make a very efficient and popular offi
cer. He is peculiarly fitted for this re
sponsible post, and not wishing to dis
parage the claims of other candidates,
one or two of whom are our personal
friends, we are of opinion that lie is one
of the most capable among the candi
dates named for the clerkship."
We cheerfully and advisedly endorse
all that is said in the above, as regards
Mr. Fleming.
"Cameron Guards."
The above is the title of the new com
pany formed in Harrisburg, and not Go
vernor's Guards, as stated in our last.
The roll of this company contains 118
names. The officers are of the very
best material in the place—young, ar
dent and daring—equal to, and ready
for, any emergency. They are com
posed of the following gentlemen :
Captain—E. C.
First Lieut.—P. H. McWilliams.
2d. Lieut.—D. J. Unger.
3d Lieut.—l. S. Waterbury.
We congratulate the above named
gentlemen (in each of whom we recog
nize a former friend) on their success.
And it is almost needless to add, that
they have our heartfelt wishes for their
safe and speeedy return to the domestic
and social circles, of which they now
at the call of their country, take their
They left Harrisburg on Saturday
last, en route for Pittsburg, there to be
mustered into service in the 2d Regi
[D.- The Globe calls the Baltimore
Sun a neutral paper. It is " one more
of the same sort" as the Philadelphia
Ledger, and owned by the same men ;
professedly neutral, but really one of the
rankest free-trade Locofoco papers in
the country-
(I- The Washington (Pa.) Reporter
records no less than three cases of death
from intemperance, in that vicinity, and
all under the the most appalling circum
First Regiment of Volunteers.
The First Regiment of Pennsylvania
Volunteers was mustered into the ser
vice of the United States, last week, at
Pittsburg. The election for field officers
resulted as follows :
F. M. Wynkoop, 310
W. F. Small, 306
A. L. Roumfort, 253
E. Trovillo, 16
Samuel W. Black, 452
R. K. Scott, 282
J. G. Moorhead 144
F. L. Bowman, 491
J. C. Brown, 334
G. C. McClelland, 23
Jno. C. Gilchrist, 20
Alex. W. Foster, 1
Col. Wynkoop is a member of the
Pottsville company; Lieut. Col. Black,
of the Pittsburg Blues ; and Major
Bowman, of the Wyoming Artillerists.
They are all excellent officers, and will
do credit to the regiment.
Col. Wynkoop has appointed Lieut.
Alex. Brown (from Capt. Hill's Com
pany) Adjutant.
Corporal J. Egbert Farnum, (from
Capt. Nugle's Company) of Pottsville,
Sergeant Major.
Edward Havilland (from Capt. Scott's
Company) of Philadelphia, Quarter
master Sergeant.
The officers and companies composing
the first Regiment, left Pittsburg in
steamboats, for New Orleans, on the
21st and 22d inst.
Pennsylvania Again Ready.
The services of the following compa
nies have been tendered and accepted,
to compose the 2d Regiment called for
from Pennsylvania, to serve in the war
against Mexico, viz :
Columbia Guards, Danville, Capt. J
S. Wilson.
Cambria Guards, Ebensburg, Capt
James Murray.
Westmoreland Guards, Greensburg,
Capt. John W. Johnston.
Fayette Volunteers, Uniontown, Capt.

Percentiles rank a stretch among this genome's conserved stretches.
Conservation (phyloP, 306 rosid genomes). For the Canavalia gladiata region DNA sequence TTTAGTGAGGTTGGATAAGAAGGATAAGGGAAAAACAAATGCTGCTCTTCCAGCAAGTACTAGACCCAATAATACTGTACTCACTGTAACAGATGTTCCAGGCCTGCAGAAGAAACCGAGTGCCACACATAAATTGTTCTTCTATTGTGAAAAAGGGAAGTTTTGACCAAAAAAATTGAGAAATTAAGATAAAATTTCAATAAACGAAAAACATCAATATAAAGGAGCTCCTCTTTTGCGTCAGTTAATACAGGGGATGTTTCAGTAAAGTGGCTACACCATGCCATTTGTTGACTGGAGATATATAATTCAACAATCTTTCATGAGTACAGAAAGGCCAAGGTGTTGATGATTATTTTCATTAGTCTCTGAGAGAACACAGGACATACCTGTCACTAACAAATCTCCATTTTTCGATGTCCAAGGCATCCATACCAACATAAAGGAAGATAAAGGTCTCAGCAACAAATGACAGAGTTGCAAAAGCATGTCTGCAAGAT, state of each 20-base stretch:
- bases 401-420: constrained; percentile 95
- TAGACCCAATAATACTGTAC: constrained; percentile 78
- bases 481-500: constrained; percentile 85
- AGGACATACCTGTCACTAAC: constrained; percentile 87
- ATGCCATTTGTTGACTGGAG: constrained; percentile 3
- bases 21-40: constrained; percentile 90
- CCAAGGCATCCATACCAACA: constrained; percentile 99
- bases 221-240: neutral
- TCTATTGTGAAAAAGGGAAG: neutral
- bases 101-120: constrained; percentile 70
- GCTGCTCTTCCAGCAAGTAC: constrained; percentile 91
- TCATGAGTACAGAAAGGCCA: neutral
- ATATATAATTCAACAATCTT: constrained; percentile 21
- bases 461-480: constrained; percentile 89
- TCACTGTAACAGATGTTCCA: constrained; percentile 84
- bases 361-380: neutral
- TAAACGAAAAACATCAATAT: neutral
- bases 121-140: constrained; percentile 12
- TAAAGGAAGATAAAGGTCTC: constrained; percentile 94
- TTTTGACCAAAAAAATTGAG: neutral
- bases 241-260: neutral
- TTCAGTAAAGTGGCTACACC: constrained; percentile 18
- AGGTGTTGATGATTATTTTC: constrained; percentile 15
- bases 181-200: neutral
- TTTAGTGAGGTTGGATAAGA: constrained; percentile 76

E. F. Roberts.
German Grays, Pittsburg, Capt. V
Cameron Guards, Harrisburg, Capt
E. C. Williams.
American Highlanders, Cambria co.,
Capt. J. W. Geary.
Reading Artillery, Reading, Capt. T.
S. Loeser.
National Rangers, Philadelphia, Capt.
C. Naylor.
One company in the interior has been
accepted, but has not yet answered. It
will probably march.
Loss of A PALLET SHIP.—The Phila
delphia Packet Ship, Thomas P. Cope,
was struck by lightning on the 29th ult.
on her way from Philadelphia to Liver
pool. Every effort was made to extin
guish the fire, but in vain. Ship and
cargo proved a total loss. Passengers
and crew saved. This vessel belonged
to T. P. Cope & Co., Philadelphia, and
is spoken of as one of the finest ships
belonging to that city.
V-The Philadelphia North American
says that the Commissioners of Spring
Garden have passed resolutions to sub
scribe for 2000 shares in the Pennsyl
vania Railroad. Kensington, we learn,
is about to follow suit.
Tall Company
The Harrisburg Argus says :—" The
'Cameron Guards,' of this place, have
in their ranks some of the 'tallest kind'
of soldiers. One of the men measures
six feet five and a-half inches, and we
understand there are about twenty-five
in the company who will measure over
six feet in height."
by a resolution which we publish, that
the Whigs of Union county have de
clared in favor of Wm. TWEED, Esq., of
Northumberland county, as the next
Whig candidate for Canal Commission
er. A better or more available candi
date could not be selected.
candidates for the command of the Penn
sylvania, New York, and Massachusetts
brigade, are—Gen. Cadwnlader, of Phi
ladelphia; Gen. Ward, of West Ches
ter, and James Watson Webb, of New
Ot- A meeting of the friends of the
Central Railroad was held in Lewistown
on the 22d inst. Dr. J. B. Ann presi
ded. Jas. K. Kelly, Esq., addressed the
meeting; after which committees were
appointed to solicit further subscriptions
to the stock of this great enterprize.
town, Mifflin county, has been appoint
ed Surgeon, and THOMAS C. BUNTING, of
Philadulphia, Assistant Surgeon, of the
first Pennsylvania Regiment.
The North American says : " This
fortress must be taken. Its acquisition
is important in many points of view.—
Regarded as impregnable, its conquest
must dissipate the confidence which in
spires Mexican resistance. The nation
that Can take Vera Cruz may dictate
terms to Mexico ; and it is policy to as
sail her in her strongest hold at once,
rather than linger out a war of outposts.
Vera Cruz, as the door of Mexico, opens
the heart of the empire to our armies.—
It should be taken, and it will be ; for,
though said to be impregnable, there is
no resistance which a greater power may
not overcome, and there is nothing im
possible to American energy. We only
ask that the Administration should do
its duty. Let the preparations be pro
portioned to the enterprize. If more
money, more men be required, they can
be had for the asking. The country de
mands that its quarrel should be so pros
ecuted as to avert defeat or dishonor;
and speaks not of lives or dollars on a
subject involving the national honor.—
San Juan must be taken ; and the vic
tory—for the effort must not fail—will
close the war. We know that the enter
prise demands energy and expense; we
are aware that this Western Gibralter
is considered impregnable: but there is
nothing impossible where the resolute
will is present.
The American honor demands the